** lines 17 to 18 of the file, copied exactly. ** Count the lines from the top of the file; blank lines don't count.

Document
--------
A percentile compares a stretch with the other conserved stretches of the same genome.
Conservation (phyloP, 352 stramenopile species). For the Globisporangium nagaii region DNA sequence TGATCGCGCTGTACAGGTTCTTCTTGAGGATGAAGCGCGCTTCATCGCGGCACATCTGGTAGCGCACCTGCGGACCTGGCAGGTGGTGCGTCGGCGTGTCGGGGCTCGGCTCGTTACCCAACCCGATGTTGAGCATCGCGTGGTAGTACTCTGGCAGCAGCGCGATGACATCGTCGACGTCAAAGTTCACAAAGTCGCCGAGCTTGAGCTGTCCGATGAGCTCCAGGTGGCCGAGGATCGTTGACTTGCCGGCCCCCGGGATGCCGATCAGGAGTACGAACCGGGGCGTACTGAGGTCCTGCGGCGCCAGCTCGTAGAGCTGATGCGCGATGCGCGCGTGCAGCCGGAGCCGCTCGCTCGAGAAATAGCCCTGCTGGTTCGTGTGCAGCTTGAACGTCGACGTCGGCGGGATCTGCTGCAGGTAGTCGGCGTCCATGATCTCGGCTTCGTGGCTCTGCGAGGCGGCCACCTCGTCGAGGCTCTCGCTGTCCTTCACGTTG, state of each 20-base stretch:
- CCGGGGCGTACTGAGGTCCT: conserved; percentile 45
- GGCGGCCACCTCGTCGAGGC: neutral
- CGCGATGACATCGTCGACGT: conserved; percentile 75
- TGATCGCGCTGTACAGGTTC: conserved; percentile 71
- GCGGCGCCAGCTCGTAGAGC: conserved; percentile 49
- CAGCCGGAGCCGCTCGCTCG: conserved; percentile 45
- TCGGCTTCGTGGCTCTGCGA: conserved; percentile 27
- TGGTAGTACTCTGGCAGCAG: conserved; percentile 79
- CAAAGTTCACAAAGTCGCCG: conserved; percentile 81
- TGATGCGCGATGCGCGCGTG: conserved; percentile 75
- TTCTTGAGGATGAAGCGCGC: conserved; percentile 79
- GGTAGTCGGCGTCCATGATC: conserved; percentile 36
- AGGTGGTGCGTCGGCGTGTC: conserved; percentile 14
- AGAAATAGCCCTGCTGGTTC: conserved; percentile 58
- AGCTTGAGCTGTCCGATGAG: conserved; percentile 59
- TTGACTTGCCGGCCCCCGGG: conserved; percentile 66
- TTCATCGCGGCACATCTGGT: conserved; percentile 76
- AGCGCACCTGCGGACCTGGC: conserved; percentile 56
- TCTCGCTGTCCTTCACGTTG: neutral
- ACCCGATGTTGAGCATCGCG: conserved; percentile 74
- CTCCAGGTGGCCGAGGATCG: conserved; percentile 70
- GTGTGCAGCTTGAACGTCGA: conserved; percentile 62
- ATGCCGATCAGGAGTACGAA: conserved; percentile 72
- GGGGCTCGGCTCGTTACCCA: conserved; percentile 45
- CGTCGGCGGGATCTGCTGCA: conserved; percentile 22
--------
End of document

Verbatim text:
- AGCTTGAGCTGTCCGATGAG: conserved; percentile 59
- TTGACTTGCCGGCCCCCGGG: conserved; percentile 66